Honey Pot Ant

Myrmecocystus mexicanus


There are around 34 different species of honey pot ants. They all share the ability to store large amounts of nutritious liquid in the larger workers ‘repletes’.

During the rainy seasons the repletes are fed so much that they swell up and become living underground refrigerators, some can become so large that it’s impossible to leave their nest. The food is stored for the whole colony and is used during the dry seasons when food is not so plentiful.

These ants hold so many nutrients and energy that they have become a favoured food for many other animals including humans.

Some Myrmecocystus species have been known to attack other colonies of the same species, kill their queen and take the workers as their slaves!

A few honey pot ant species are known to change colours such as green, orange, red, blue and yellow.

These fantastic ants can be seen in zoos around the world.


Scientific names
Myrmecocystus sp, Melophorus sp, Leptomyrmex sp, Camponotus inflatus, Plagiolepsis trimineni.


Found in Western America, Mexico, Australia, South Africa and New Guinea.


They are normally found in the hot dry areas such as the edges of deserts.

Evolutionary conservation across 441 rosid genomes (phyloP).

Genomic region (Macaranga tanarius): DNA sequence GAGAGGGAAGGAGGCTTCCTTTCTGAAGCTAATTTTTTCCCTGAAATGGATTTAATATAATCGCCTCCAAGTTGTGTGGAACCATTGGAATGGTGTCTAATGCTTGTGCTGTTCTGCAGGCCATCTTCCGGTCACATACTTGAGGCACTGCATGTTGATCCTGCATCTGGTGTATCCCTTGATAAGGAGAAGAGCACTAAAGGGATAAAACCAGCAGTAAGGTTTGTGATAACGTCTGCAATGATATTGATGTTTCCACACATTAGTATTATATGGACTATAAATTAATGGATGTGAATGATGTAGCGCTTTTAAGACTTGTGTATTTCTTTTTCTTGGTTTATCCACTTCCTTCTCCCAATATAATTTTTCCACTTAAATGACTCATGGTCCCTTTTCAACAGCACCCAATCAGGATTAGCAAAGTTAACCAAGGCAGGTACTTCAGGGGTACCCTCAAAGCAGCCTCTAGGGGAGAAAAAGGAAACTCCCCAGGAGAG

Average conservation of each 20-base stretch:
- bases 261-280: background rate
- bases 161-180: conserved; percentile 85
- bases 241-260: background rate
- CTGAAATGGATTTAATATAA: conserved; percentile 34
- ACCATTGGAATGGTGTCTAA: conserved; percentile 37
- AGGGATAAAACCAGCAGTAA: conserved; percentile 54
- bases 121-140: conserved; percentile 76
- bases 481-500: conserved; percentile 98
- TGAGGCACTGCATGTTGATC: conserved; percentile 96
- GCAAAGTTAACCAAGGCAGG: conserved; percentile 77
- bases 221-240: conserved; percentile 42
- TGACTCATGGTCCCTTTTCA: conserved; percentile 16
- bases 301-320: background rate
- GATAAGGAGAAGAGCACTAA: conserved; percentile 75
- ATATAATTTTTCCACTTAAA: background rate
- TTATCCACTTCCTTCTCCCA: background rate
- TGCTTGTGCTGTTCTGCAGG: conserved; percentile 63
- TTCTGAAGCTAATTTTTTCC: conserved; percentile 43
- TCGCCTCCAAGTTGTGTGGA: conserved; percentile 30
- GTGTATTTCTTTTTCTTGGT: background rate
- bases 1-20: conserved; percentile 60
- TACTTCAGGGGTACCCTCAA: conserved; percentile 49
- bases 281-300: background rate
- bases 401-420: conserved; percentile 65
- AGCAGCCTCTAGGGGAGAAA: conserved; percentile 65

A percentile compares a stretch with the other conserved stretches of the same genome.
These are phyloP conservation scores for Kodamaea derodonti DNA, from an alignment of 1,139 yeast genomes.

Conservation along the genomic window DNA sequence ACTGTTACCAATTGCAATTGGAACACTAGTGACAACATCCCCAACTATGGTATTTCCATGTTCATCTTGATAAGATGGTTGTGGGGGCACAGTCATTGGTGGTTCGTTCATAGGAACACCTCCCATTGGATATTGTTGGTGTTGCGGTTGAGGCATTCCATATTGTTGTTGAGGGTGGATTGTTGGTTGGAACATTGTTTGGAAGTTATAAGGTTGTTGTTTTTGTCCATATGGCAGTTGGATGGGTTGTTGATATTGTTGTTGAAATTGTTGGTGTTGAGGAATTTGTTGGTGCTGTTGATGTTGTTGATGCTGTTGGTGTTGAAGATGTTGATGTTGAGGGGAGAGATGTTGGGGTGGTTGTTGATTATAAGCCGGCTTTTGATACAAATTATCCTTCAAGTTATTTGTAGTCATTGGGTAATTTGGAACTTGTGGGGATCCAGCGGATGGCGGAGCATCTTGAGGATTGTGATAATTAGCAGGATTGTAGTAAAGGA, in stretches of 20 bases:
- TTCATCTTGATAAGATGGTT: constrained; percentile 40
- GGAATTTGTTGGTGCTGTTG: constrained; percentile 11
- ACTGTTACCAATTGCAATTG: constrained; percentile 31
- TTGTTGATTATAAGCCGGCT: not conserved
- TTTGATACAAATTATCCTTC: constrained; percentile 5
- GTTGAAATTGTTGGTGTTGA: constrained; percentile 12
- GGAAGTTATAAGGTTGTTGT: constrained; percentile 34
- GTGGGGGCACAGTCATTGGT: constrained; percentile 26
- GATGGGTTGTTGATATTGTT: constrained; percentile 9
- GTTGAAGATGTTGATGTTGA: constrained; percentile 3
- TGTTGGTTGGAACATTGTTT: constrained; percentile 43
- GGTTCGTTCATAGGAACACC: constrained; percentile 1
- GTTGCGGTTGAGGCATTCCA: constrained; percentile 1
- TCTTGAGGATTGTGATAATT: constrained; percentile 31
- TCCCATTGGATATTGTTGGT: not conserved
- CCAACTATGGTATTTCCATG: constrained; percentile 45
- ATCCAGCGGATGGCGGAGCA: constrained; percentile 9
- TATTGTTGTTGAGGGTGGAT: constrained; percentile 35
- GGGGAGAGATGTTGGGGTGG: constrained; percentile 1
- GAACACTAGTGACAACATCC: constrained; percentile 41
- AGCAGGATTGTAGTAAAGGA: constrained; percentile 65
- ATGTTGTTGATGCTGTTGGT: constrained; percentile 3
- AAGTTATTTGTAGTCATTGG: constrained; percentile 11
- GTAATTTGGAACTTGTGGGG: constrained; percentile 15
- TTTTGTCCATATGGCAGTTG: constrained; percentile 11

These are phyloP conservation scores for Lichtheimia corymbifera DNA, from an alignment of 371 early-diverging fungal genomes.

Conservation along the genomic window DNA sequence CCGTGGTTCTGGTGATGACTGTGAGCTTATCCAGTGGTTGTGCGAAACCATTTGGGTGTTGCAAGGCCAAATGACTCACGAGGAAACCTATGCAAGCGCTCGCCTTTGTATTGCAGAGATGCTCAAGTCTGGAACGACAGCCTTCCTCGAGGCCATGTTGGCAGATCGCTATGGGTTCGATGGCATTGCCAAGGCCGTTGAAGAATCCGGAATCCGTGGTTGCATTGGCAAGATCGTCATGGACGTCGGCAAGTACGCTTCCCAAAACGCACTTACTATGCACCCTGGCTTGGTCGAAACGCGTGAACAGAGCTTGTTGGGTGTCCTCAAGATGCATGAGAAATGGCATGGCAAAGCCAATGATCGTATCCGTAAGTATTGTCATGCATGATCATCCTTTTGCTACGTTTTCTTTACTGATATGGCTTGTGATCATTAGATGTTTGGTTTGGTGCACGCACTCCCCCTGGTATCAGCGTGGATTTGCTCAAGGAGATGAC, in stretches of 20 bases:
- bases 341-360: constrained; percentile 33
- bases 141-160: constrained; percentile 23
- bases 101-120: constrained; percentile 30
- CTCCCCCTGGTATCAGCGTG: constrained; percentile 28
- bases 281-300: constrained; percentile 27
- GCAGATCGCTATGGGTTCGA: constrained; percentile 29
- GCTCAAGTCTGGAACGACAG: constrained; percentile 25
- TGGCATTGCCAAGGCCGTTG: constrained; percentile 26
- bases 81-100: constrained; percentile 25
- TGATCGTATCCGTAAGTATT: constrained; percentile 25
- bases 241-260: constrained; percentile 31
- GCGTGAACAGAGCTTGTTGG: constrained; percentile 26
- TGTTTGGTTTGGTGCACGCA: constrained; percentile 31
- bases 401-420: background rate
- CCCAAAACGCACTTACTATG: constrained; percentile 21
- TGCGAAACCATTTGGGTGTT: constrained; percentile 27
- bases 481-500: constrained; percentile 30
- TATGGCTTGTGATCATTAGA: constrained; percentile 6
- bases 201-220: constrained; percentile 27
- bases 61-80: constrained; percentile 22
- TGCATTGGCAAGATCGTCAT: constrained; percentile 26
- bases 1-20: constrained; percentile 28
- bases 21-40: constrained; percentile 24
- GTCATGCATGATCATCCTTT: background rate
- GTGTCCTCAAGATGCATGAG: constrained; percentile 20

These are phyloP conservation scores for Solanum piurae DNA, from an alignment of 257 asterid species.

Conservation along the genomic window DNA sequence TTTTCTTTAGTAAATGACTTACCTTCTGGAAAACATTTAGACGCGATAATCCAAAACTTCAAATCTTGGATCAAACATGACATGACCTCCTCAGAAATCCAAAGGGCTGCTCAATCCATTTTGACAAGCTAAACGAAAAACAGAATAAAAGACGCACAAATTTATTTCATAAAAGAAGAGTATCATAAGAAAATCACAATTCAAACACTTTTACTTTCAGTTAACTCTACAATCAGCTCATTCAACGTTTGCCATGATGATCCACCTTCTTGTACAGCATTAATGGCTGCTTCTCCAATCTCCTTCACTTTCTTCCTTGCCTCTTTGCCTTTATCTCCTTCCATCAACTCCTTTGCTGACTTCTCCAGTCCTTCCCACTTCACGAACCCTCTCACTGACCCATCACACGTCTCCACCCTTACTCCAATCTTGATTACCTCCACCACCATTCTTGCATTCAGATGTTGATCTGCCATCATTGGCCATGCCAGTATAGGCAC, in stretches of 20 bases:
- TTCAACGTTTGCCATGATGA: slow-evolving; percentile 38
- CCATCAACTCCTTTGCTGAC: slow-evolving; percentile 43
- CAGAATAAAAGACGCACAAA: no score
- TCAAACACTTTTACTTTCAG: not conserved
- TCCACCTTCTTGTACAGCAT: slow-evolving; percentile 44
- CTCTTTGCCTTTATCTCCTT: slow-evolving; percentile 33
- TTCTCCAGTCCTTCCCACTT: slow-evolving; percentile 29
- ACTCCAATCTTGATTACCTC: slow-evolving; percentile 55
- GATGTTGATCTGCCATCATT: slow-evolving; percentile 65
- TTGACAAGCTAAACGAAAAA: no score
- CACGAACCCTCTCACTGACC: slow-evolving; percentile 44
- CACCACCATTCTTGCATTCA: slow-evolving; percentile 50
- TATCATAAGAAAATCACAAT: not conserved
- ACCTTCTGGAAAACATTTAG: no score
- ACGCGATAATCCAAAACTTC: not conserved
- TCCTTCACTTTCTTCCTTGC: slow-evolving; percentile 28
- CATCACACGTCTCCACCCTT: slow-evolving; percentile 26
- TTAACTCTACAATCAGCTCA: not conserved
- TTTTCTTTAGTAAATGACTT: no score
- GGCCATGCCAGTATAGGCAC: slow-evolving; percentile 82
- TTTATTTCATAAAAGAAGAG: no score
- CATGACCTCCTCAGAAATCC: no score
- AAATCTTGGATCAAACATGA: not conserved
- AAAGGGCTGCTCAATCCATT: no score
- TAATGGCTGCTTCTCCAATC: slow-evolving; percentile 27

These ants mostly gorge on desert flowers for the sugary nectar during the rainy seasons. They will also eat small insects.


Honey pot queens are mostly monogyn (one queen per colony). One Myrmecocystus sp queen has been reported to have lived for 11 years. She can lay up to 1,500 eggs per day.


The workers range in size and colour, especially the repletes when they have been filled with nutritious liquid, they look like walking grapes.


Risk level 1
No known risks in their natural habitats.


Pet level 3
Risk declarations must be completed if this species is housed outside of its country of origin.

Honey pot ants require constant high desert like temperatures. They also require a deep, predefined habitat so that the repletes have space to hang from the ceilings.